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Friday October 21st, 2022 at Farewell in Kansas City, MO
The Bad Ideas, Internet Dating, Camp Childress, & Bam & Z.

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My first show back in Kansas City needed to be at Farewell. It’s only right and natural. And it was only fitting that the show, scheduled to start at 8pm, didn’t actually kick off until 9pm. I spent the bonus time outside monopolizing a table, editing photos from my previous visit to Farewell, and enduring the smokers. I listened as several of the bands negotiated the order of the bill. It changed three times before a decision was arrived at.

Ultimately Bam & Z volunteered to open the night. I knew nothing of the project. After seeing it I can confirm that I’m in no way qualified to place it in any contextual light. I overheard the door gal say it was a trap project, then elaborated that it sounded like Lil Uzi Vert. The world of Soundcloud emo rap is foreign to me, so we’ll just go with her description. Five (except when it was six) skinny kids on stage – or more frequently off it – jumping, dancing, rapping, and singing along to the synth swells, booming bass, and tight snare hits delivered by a laptop. Generally, only two or three of the performers rapped while the rest of the crew just provided hype – sometimes with the help of a microphone, sometimes without. The backing tracks also contained the autotuned backing vocals that were doubled live. This was for the best as the live vocals were often a bit flat.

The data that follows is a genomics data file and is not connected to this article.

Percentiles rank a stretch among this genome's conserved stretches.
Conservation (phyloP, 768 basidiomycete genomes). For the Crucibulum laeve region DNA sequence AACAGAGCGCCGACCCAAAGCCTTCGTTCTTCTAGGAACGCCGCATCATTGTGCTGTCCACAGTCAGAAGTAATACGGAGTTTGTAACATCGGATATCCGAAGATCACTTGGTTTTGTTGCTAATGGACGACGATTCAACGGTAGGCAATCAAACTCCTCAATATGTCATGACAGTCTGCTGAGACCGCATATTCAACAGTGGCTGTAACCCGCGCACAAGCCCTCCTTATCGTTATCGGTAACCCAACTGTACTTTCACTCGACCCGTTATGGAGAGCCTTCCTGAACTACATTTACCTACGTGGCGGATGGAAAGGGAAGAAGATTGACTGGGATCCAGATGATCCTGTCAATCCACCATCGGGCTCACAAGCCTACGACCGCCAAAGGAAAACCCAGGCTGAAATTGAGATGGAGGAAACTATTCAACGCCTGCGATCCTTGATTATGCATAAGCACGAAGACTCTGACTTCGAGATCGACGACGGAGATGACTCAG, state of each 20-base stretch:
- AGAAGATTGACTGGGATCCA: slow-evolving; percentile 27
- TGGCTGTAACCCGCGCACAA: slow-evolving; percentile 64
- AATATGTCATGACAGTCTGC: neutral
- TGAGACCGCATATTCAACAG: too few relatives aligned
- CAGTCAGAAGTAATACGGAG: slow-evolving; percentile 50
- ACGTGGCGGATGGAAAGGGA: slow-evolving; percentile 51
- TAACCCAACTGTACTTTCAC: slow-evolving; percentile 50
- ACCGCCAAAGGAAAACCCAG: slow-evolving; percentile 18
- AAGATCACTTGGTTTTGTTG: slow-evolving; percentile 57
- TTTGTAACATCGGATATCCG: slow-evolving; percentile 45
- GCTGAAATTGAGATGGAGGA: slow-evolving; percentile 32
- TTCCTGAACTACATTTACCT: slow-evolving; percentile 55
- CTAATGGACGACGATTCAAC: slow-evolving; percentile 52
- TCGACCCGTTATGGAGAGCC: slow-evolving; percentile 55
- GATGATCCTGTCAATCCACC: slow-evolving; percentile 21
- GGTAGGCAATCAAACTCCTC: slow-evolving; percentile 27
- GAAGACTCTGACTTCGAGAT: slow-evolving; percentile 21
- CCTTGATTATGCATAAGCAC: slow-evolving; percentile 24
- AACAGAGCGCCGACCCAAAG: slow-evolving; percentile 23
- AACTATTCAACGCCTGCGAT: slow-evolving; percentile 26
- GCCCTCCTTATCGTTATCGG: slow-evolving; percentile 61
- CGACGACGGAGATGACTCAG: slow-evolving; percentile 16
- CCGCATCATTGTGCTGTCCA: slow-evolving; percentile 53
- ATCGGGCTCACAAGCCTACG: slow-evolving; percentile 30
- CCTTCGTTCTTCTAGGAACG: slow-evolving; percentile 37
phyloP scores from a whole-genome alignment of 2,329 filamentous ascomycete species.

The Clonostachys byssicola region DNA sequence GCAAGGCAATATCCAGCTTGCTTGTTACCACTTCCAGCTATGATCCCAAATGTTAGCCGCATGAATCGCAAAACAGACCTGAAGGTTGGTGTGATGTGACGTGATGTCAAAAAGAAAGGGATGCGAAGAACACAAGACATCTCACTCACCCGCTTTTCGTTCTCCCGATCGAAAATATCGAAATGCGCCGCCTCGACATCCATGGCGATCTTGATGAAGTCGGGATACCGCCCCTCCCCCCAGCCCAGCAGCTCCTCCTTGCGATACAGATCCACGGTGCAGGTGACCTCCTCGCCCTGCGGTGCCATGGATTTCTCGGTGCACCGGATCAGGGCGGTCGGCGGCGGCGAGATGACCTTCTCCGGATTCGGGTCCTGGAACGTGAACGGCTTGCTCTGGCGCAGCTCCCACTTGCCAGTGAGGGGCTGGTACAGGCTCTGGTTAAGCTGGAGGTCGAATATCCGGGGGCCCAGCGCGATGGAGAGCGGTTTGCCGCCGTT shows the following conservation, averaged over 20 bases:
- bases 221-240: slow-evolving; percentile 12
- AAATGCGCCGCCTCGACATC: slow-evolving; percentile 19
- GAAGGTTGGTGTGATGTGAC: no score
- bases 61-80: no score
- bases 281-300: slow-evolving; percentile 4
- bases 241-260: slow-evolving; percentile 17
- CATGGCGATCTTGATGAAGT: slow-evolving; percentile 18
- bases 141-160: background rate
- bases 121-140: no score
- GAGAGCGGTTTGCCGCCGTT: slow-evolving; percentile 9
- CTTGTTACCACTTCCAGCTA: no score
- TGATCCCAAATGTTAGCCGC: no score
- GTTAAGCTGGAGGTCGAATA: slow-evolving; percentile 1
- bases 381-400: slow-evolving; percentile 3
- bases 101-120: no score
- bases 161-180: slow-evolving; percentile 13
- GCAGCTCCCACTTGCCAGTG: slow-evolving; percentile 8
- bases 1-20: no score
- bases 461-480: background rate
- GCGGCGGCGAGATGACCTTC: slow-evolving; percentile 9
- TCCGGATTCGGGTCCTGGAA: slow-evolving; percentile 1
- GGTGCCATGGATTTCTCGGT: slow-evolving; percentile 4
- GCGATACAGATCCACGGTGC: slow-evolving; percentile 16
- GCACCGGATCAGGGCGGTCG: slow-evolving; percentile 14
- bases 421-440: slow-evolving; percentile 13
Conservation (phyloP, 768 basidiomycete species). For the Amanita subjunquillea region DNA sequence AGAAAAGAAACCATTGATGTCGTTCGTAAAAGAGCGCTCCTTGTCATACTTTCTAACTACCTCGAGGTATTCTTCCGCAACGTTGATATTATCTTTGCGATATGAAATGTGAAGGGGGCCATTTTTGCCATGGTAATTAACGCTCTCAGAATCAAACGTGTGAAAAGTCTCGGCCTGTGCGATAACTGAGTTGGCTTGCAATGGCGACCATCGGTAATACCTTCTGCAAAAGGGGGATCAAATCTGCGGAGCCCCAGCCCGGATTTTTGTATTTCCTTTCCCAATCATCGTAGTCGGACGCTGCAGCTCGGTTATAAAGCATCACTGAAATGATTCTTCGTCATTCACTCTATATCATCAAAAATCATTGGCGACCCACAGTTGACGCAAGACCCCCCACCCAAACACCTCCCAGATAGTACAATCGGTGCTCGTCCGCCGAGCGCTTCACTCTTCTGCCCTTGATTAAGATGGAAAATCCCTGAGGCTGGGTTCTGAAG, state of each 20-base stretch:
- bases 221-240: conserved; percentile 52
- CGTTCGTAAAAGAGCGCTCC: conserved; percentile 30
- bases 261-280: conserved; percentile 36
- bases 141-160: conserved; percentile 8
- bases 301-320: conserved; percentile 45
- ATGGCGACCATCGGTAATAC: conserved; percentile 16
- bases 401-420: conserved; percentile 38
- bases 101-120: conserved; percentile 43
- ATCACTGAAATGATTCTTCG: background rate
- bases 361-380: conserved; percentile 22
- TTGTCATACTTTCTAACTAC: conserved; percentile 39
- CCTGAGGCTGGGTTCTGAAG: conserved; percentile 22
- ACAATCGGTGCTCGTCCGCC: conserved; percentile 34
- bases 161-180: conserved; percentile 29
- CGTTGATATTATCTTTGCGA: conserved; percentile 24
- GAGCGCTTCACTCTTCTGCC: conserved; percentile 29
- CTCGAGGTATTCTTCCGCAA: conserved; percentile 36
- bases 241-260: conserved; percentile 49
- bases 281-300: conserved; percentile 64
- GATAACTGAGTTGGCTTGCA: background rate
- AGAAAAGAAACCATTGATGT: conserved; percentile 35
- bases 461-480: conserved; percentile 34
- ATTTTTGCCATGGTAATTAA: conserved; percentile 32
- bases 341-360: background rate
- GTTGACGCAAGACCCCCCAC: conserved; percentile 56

The set began with one of its highlights – a high energy track with a big lyrical hook that was drilled into the audience’s heads with repetition. Each time the line repeated it was more emphatic than the last until the song exploded into blissful chaos of stomping legs, waving arms, and shouted voices. This formula served the band well throughout its forty-minute set. Forty minutes is a bit long for an opening act – especially for a night full of disparate acts that would already require some patience and open minds from the audience – but Bam & Z carried it well. A cursory Google tells me the band has at least three (digital) albums and quite a catalog of singles to draw its set from. Even with this wealth of danceable material, and a stage show loaded with energy, the Farewell crowd hadn’t worn their dancing shoes. I’ll hope for a do-over.